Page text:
As you are aware, Surrey had proposed holding a referendum (now withdrawn) on a 15% increase in its Council Tax in order to deal with its funding gap in Adult Social Care.
Additional funding to help deal with the current crisis in Adult Social Care would of course be welcomed in Nottingham. However, we believe that any new funding should be distributed on the basis of need and through an equitable and transparent framework to all councils across the country.
We have already highlighted what we believe to be a lack of transparency over the £150m Transition funding last year where councils benefitting were amongst those which had received historically fewest reductions in Government grant. As a result, Surrey were given £12m, Hertfordshire £9m, Hampshire £8m and Essex £7m. However, cities like Nottingham, Leicester and Derby did not receive any of this funding.
Cities like Nottingham, along with most urban areas have taken the brunt of local government funding reductions and the demands on them, particularly for adult care, are higher than in other types of authorities, especially given their weaker tax base.
In Nottingham, we would expect the same “arrangement” as would appear to be on offer for Surrey and look forward to participating in the future funding distribution.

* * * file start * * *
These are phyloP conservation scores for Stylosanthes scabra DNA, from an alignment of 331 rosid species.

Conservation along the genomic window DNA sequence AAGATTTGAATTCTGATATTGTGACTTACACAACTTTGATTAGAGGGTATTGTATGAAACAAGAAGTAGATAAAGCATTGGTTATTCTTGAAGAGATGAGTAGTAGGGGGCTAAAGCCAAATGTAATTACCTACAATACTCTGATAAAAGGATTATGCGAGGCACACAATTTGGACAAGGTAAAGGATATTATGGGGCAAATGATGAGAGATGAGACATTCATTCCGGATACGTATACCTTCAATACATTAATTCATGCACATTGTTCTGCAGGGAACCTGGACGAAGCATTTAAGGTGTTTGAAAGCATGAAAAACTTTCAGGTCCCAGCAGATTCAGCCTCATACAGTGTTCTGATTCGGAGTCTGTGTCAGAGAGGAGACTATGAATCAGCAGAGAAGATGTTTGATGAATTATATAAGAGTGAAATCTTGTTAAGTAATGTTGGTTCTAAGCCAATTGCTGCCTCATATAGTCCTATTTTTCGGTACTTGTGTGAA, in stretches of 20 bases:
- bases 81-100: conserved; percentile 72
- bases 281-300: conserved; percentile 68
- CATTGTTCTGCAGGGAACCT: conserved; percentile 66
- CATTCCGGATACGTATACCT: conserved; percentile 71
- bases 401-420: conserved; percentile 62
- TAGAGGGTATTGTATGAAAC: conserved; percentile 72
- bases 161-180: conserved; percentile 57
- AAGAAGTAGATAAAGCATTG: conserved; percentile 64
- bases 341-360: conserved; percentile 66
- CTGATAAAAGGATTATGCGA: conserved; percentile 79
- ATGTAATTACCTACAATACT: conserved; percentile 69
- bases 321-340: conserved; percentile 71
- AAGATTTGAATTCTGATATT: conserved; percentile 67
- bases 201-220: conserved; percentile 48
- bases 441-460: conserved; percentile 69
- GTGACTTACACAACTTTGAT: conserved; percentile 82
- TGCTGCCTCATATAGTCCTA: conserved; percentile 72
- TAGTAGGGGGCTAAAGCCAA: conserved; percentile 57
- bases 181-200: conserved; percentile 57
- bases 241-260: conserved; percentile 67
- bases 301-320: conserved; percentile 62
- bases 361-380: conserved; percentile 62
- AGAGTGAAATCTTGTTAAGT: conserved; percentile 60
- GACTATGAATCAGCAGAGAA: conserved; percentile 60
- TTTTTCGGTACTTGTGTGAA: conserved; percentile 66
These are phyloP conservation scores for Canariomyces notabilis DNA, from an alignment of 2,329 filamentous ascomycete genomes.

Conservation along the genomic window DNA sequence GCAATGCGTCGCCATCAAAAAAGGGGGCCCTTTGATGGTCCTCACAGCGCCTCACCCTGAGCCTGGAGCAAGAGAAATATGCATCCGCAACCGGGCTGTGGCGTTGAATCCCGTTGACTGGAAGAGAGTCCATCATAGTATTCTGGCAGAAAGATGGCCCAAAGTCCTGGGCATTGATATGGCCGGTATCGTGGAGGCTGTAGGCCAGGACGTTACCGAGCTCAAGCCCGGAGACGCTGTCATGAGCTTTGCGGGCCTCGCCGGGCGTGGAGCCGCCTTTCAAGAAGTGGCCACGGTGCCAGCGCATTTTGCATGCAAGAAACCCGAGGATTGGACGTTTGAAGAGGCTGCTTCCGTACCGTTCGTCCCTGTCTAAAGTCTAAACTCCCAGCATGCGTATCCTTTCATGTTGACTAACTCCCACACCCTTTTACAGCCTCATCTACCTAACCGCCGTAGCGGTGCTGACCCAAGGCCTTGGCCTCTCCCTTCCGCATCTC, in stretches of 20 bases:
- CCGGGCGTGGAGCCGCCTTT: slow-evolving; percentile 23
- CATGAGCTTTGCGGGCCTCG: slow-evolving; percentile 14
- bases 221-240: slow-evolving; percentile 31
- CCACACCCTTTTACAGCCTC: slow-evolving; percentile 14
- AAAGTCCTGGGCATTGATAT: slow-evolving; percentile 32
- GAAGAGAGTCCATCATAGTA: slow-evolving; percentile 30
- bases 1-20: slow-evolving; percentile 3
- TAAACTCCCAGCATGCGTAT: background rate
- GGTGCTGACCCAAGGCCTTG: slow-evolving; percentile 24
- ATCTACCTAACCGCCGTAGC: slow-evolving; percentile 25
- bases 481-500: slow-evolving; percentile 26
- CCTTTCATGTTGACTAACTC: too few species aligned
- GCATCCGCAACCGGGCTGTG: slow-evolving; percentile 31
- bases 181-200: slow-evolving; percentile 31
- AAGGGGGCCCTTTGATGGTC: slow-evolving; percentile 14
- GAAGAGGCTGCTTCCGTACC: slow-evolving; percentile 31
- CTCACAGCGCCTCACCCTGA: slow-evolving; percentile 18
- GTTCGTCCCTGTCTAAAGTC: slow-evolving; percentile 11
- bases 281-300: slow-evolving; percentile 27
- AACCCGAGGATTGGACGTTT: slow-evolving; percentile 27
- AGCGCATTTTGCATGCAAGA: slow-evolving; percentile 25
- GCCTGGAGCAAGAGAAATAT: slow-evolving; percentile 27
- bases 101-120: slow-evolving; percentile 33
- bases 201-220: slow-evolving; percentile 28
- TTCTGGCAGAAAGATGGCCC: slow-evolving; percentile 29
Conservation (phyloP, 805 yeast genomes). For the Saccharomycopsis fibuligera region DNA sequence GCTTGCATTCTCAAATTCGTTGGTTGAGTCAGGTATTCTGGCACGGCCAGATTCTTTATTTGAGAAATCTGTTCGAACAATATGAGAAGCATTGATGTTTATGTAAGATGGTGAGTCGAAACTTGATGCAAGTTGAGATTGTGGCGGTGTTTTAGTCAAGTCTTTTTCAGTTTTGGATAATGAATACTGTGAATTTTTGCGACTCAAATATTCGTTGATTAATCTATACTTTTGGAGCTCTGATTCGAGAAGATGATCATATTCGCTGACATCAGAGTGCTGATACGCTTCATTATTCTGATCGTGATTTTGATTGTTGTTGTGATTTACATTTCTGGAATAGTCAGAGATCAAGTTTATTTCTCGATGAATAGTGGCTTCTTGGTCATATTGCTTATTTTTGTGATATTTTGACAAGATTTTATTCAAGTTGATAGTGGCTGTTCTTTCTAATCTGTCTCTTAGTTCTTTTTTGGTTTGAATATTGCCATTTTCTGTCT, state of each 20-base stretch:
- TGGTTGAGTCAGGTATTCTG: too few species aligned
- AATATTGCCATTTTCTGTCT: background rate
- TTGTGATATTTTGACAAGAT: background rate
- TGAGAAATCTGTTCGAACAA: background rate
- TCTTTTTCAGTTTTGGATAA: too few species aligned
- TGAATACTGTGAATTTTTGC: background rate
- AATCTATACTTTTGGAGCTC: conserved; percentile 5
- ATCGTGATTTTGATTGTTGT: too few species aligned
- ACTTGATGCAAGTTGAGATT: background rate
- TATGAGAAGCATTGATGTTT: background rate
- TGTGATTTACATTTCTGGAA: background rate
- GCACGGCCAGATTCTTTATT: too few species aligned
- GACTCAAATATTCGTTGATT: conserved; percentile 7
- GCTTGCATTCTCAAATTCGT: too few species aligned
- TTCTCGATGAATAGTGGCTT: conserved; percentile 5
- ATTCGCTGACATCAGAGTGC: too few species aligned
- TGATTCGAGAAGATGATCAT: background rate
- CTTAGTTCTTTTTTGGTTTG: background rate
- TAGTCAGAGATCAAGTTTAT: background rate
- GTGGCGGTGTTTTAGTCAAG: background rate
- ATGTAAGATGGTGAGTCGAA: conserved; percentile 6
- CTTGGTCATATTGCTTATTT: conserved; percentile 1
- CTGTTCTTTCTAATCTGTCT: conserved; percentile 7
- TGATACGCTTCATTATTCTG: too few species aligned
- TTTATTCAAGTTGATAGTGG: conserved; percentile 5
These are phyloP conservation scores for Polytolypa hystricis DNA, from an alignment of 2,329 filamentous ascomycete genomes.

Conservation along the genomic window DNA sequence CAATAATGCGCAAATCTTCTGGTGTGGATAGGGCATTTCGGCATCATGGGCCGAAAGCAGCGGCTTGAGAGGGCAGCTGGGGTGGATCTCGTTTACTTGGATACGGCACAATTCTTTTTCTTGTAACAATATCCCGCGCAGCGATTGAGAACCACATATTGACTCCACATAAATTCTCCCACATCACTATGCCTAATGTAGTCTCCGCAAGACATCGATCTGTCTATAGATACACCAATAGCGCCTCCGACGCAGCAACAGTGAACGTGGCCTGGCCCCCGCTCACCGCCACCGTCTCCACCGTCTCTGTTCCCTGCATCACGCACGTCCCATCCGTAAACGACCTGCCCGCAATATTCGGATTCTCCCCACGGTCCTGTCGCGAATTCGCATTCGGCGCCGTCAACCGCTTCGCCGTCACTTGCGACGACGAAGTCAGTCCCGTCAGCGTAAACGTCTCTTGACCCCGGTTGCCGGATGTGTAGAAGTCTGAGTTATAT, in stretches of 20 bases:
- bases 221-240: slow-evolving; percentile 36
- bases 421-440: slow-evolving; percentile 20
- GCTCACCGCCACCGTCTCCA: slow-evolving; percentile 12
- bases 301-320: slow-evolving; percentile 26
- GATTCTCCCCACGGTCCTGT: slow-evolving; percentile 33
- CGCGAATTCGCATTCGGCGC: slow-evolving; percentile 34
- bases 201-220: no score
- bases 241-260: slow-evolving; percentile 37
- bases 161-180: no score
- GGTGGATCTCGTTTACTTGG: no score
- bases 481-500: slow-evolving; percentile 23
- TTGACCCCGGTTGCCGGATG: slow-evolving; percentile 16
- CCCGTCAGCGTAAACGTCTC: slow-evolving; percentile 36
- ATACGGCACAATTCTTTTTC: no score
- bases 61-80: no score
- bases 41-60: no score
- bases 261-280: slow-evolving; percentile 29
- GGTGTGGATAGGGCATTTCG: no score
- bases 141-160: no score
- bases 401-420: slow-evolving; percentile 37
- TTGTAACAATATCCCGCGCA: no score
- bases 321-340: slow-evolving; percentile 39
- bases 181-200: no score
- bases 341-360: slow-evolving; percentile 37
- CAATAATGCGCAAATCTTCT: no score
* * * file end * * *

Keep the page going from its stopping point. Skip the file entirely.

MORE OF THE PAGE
Councillor Graham Chapman
Deputy Leader, Nottingham City Council
We’re pleased to announce up to 50 new apprenticeship vacancies at Labour-led Nottingham City Council. The new vacancies will be across all areas of the Council, including business administration, highways and HGV mechanics. The roles are open to Nottingham City residents.
Nottingham Labour is committed to supporting Nottingham people into jobs and training. In our 2015 manifesto we set out our ambition to ensure that every 18-24 year old in the City has a guarantee of a job, training or further education place. And we’ve made good progress so far.
The latest statistics show that the unemployment rate in Nottingham City has been falling faster than in every other major English city. Unemployment in Nottingham has fallen by 4.2% in the previous 12 months, whereas Birmingham, Bristol and Newcastle have all seen increases in unemployment over the last year.
And there’s more good news when it comes to NEET levels. Nottingham has one of the lowest combined percentages of 16 and 17 year olds who are not in Employment, Education and Training (NEET), with the lowest ‘not known’ rate of all the core cities. ‘Not known’ is the number of 16-18 year olds whose post 16 outcome is unknown or not recorded.
Of the 2,728 site year olds who completed school Year 11 this summer:
- 96.63 percent (2636) went into further education, employment and training
- 2.82 percent (77) are NEET (not in education, employment or training)
- 0.55 percent (15) are ‘not known’
To apply for the Nottingham City Council apprenticeships visit www.nottinghamjobs.com or telephone 0115 876 4508.
Councillor Sam Webster, Portfolio Holder for Education, Employment and Skills